A menstrual period is a bleed from the uterus (womb) that is released through the vagina. It happens approximately every 28 days, although anywhere between 24 and 35 days is common.

What is menorrhagia?

Menorrhagia is the medical name for heavy periods. Menorrhagia is defined as excessive (heavy) bleeding that occurs over several consecutive menstrual cycles. Heavy bleeding does not necessarily mean that there is anything seriously wrong, but it can affect a woman physically, emotionally and socially, and can cause disruption to everyday life.

How much is heavy bleeding?

The amount of blood that is lost during a woman's period can vary considerably for each woman, so it is difficult to define exactly what a heavy period is. If a woman feels that she is using an unusually high number of tampons or pads, experiences flooding through to the clothes or needs to use tampons and towels together, it is a good indication that her blood loss is excessive.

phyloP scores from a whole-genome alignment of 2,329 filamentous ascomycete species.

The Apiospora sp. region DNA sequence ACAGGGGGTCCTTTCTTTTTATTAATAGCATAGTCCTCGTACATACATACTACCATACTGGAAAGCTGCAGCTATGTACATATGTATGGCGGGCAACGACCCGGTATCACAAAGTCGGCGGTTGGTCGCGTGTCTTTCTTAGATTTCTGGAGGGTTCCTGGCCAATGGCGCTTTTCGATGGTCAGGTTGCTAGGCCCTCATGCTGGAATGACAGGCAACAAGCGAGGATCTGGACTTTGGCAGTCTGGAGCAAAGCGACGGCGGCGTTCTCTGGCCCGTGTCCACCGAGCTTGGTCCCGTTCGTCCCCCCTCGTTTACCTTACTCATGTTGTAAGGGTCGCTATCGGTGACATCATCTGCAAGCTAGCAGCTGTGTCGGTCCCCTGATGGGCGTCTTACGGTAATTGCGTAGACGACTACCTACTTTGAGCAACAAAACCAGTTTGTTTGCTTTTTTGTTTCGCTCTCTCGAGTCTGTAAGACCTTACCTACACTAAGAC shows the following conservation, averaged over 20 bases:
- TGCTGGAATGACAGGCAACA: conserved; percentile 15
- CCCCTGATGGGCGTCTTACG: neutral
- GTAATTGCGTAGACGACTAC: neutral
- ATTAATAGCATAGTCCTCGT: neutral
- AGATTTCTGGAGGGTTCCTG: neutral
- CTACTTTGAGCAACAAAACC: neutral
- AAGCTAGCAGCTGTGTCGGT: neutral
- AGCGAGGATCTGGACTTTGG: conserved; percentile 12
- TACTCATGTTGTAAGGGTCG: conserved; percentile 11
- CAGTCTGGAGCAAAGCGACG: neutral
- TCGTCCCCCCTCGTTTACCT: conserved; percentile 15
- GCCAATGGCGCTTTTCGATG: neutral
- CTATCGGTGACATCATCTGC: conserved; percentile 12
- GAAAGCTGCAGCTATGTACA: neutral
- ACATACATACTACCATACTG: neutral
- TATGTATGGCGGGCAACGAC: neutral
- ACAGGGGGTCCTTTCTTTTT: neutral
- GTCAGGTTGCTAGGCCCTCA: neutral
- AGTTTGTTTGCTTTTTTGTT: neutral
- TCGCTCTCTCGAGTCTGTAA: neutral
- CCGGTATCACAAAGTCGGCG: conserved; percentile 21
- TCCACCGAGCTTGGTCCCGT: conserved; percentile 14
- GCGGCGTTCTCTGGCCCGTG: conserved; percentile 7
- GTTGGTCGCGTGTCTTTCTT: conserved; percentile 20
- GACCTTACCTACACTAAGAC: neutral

What causes periods to be heavy?

In 40-60% of women with heavy periods, there is no underlying cause. In these cases, women are said to have dysfunctional uterine bleeding. However, in some cases there is underlying cause.

Causes of menorrhagia include:

  • cervical or endometrial polyps - benign growths in the lining of the cervix or womb cavity;
  • uterine fibroids
  • intrauterine contraceptive device (IUD, the coil) - blood loss may increase by 40-50% after a coil is inserted;
  • pelvic inflammatory disease (PID) - infection in the pelvis which can cause pelvic pain and bleeding after sexual intercourse or between periods;
  • liver,renal or thyroid disease,
  • cancer of the womb (although this is very rare).

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An endometrial polyp